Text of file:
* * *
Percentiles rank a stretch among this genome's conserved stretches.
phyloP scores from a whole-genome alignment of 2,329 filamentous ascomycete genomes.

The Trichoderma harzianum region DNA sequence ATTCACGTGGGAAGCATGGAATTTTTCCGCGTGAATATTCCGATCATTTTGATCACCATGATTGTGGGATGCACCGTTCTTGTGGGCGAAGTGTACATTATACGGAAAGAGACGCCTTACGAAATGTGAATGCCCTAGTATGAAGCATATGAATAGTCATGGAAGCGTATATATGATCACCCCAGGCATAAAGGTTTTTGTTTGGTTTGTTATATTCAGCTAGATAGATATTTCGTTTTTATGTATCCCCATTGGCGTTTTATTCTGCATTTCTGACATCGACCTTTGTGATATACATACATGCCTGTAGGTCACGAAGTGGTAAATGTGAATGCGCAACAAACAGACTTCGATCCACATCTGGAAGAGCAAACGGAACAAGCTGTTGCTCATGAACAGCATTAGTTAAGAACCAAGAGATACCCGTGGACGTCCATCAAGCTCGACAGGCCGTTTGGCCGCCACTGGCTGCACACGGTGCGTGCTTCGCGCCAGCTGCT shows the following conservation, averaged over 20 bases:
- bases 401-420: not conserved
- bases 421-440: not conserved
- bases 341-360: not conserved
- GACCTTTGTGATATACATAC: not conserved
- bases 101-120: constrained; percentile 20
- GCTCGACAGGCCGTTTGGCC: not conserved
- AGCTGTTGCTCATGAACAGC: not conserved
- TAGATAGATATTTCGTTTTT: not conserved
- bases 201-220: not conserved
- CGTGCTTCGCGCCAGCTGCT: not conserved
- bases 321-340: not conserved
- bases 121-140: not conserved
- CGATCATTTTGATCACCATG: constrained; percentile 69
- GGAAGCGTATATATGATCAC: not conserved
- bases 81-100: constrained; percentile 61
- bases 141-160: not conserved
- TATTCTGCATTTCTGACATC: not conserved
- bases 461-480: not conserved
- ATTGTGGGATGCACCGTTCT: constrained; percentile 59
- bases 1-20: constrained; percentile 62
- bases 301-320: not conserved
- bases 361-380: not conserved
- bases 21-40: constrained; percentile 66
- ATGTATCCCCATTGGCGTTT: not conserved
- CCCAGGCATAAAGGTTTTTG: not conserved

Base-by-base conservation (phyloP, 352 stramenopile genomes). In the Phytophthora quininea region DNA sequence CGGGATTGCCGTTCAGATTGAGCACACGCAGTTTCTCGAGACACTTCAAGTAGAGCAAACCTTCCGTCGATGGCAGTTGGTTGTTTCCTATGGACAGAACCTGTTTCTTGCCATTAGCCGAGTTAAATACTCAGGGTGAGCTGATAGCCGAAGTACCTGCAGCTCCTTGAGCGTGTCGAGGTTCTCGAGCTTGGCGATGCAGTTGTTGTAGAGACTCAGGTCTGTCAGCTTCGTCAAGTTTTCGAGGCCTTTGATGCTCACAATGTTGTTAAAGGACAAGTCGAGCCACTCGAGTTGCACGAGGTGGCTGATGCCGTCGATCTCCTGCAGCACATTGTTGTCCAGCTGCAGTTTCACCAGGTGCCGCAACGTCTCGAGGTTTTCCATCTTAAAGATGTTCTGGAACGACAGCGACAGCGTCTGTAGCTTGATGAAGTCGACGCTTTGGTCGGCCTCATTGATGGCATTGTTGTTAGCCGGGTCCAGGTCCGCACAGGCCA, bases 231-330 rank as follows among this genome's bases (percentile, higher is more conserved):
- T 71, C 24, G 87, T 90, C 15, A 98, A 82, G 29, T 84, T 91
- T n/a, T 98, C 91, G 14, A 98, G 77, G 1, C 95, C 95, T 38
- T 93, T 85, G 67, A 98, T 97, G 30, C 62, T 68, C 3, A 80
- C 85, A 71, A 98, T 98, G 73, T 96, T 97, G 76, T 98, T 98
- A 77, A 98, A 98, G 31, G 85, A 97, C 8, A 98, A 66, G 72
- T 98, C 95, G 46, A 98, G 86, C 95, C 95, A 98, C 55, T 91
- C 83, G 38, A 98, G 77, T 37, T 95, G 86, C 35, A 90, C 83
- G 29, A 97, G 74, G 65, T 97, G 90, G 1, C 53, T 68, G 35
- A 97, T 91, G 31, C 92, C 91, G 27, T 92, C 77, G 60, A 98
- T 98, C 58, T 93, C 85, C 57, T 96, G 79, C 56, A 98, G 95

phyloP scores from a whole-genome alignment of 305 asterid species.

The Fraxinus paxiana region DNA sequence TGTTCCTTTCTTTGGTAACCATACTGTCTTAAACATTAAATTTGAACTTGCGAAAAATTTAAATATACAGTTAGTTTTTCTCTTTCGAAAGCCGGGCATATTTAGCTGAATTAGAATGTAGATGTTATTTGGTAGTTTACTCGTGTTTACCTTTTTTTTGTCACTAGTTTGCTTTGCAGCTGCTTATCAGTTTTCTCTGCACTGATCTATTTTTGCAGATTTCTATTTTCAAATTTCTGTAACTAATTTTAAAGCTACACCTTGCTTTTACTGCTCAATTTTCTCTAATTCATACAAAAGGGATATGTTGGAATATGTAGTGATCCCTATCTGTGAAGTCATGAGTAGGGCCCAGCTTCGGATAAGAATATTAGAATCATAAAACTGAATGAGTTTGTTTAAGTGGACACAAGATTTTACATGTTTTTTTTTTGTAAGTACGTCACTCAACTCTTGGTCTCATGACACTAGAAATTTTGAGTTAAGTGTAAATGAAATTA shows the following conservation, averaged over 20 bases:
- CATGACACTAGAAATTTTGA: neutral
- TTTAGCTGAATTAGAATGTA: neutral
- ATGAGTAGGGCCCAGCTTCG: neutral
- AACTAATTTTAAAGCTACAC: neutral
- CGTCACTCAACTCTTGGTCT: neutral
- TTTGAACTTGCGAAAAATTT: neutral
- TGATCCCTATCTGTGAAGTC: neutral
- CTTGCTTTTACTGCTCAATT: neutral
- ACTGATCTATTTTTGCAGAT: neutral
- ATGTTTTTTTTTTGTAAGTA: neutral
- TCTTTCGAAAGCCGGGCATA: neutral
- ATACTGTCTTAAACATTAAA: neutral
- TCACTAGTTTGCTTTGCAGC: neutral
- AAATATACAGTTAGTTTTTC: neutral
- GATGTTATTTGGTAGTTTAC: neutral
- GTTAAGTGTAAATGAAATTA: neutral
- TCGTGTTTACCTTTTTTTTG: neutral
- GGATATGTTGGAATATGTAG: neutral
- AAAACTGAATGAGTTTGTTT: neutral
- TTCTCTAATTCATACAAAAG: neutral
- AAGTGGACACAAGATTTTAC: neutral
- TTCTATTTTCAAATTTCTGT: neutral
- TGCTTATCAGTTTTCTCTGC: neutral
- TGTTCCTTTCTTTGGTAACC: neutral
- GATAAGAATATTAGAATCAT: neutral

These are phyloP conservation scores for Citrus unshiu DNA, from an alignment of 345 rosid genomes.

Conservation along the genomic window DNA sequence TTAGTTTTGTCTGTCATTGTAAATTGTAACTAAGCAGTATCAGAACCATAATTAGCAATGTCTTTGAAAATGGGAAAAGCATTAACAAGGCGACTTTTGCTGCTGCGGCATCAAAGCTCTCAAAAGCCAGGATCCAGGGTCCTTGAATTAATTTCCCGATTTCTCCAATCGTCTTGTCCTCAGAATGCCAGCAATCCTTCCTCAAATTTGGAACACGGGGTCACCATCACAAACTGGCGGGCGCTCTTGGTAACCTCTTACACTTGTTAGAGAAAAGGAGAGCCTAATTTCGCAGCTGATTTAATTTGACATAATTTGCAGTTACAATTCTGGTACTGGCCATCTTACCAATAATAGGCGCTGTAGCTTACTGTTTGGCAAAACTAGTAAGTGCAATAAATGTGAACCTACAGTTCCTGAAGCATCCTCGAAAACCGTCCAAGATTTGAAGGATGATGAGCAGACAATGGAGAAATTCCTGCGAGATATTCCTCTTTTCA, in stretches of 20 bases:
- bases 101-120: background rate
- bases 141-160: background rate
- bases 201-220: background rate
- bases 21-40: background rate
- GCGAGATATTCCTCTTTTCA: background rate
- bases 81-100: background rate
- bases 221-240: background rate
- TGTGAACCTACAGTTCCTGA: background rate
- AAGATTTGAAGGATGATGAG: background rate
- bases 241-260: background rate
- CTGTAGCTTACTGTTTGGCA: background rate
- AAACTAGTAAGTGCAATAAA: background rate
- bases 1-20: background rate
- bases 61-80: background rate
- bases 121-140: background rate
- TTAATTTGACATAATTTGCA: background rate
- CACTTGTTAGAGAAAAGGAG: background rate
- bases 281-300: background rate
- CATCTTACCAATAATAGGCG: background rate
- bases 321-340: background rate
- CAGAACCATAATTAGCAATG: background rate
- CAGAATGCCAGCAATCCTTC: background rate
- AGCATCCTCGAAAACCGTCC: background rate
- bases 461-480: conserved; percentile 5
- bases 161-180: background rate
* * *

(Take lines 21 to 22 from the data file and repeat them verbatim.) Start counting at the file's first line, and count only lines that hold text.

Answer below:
- bases 461-480: not conserved
- ATTGTGGGATGCACCGTTCT: constrained; percentile 59